imperialism, which upgraded the value of ethnic homogeneity and
Muslim solidarity.

Talat's and Enver's arguments that the Armenians allied with the
Russians to stab the empire in its eastern back does not bear
real examination -- despite the hopes of some Armenians, and the
reckless incitement of the European powers. Most Armenians, wary
of Russification as well as Turkification, remained loyal, to the
point they could not imagine what they faced, despite pogroms against
them in 1894-96 and 1909. The fifth-column paranoia or "provocation
thesis", as Suny calls it, was largely fabricated. As Suny shows,
the most celebrated acts of Armenian resistance, notably at Van,
which was portrayed as a generalised insurrection, occurred after
massacres had begun.

"The Young Turk leaders did face threats to their security, but out
of the options they had at their disposal, they came to choose mass
murder," argues De Waal. A scholar of Russia and the Caucasus, he
focuses on the relations between Turks and Armenians in the century
after the Medz Yeghern or Great Catastrophe, the traditional term
Armenians used for 1915. He wonders whether denialists have an interest
in confining the controversy over the atrocities to the semantics
of the word "genocide", and whether a convention on "crimes against
humanity" -- words used in an Entente démarche in that fateful spring
of 1915 -- might not bring more mass murderers to justice.

Talat Pasha oversaw the process in chilling detail, demanding almost
daily tallies from his enforcers Tweet this quote

The late Karnig Panian's memoir begins in what he calls "our little
corner of the universe", where his grandfather owned bountiful cherry
orchards -- a Garden of Eden in which he recalls an uncle warning of
the spectre of Cain and Abel, well before the deportations began. As
a five-year-old boy, Panian endured a forced march from his native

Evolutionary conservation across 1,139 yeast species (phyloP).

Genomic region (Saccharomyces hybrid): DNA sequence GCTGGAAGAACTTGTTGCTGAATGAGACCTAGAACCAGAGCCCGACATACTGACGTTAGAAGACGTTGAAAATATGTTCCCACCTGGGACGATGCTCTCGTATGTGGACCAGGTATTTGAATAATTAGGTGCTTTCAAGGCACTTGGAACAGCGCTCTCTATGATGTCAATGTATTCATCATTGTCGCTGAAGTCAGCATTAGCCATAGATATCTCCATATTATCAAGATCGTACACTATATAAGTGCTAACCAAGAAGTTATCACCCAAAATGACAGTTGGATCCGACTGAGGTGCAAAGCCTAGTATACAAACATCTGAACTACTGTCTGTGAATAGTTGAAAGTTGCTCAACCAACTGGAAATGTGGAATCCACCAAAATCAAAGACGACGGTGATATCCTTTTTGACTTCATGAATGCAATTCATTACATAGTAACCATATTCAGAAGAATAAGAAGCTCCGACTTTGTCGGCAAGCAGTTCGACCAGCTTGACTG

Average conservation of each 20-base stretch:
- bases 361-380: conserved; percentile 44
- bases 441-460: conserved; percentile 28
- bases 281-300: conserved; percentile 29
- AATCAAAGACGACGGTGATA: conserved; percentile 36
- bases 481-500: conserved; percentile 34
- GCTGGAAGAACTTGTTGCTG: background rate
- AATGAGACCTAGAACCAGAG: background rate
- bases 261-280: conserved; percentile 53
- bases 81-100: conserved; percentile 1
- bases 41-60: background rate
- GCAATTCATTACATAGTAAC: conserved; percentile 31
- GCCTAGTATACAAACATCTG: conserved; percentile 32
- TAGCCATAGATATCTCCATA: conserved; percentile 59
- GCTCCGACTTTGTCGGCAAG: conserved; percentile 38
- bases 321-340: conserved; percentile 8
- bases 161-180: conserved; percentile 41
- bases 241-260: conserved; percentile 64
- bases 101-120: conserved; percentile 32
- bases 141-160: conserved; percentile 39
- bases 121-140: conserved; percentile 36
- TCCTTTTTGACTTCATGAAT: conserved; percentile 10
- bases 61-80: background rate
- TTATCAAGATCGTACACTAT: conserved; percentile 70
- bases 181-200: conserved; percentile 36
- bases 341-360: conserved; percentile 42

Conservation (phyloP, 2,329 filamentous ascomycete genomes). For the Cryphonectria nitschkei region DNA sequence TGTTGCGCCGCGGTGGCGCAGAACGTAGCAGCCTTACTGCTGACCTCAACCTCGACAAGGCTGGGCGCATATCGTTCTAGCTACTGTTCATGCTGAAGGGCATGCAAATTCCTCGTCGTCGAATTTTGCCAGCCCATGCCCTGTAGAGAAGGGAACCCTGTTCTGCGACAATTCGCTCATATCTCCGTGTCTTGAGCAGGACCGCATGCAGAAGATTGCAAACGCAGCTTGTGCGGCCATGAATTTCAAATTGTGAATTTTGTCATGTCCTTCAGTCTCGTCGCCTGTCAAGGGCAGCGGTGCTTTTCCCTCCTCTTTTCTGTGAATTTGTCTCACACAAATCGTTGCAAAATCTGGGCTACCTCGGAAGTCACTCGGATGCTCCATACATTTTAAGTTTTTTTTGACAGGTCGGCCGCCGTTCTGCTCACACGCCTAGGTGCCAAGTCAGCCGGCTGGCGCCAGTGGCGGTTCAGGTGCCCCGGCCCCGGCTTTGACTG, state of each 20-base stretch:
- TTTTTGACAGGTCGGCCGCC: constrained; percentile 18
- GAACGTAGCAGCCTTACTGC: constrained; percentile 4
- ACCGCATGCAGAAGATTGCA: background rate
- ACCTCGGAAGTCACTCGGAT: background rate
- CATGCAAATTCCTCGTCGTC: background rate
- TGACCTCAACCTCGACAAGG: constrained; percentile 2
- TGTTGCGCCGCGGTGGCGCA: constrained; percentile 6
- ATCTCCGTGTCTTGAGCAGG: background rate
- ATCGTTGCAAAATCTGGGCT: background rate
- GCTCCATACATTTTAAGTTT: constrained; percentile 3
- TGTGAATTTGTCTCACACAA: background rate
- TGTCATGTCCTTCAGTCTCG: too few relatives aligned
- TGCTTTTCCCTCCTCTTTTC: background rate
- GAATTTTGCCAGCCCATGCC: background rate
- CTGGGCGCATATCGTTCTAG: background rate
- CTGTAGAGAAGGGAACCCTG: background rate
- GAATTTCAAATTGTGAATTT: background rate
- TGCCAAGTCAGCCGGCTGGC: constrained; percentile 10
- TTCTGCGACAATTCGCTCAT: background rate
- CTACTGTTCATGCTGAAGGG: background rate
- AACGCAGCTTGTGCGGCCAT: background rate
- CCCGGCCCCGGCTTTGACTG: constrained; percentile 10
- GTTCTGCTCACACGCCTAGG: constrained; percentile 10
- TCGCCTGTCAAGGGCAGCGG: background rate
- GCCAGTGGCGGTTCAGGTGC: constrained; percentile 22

east-central Anatolia to the Syrian Desert that wiped out his family.

He was then placed in an orphanage at Antoura in Lebanon, which
systemically brutalised its Armenian charges to turn those who survived
into Turks.

Panian's recollection of the heat and hunger, the thirst and the
constant menace of predatory bands licensed by the government to
massacre those Armenians who didn't die on the road, is unbearably
vivid. But nor does it omit the compassion and kindness of some
ordinary Turks, Kurds and Arabs, typically in the form of food
and water.

At Antoura, the boys were given Turkic Muslim names -- and a number. A
few older boys became whip-wielding trusties, grotesquely bearing the
names of the CUP triumvirs who had exterminated their people. "We were
all humiliated, reminded that being Armenian was a punishable crime,"
Panian writes. Despite it all, most of them clung desperately on to
their identities.

The most uplifting section of this harrowing but luminous story of
witness is when more audacious boys organise to steal fruit from
neighbouring farms. Panian's group flees the orphanage to live in
caves in the Lebanese hills. "It was a beautiful place to call home,
even if we were living like animals," he writes. "We were like birds,
satisfying ourselves with the bounty of nature and asking for nothing
more." The hero of the tale is Yusuf, a resourceful lad who turned the
raiding parties into a self-sufficient little army. "We had created our
own little family of boys, without mothers or fathers. The wilderness
was our school, and Yusuf our guide."

This searing account of a little boy wrenched from family and innocence
manages to retrieve irrepressible flashes of great humanity amid the
horror and chaos. It is a literary gem.

David Gardner is international affairs editor at the FT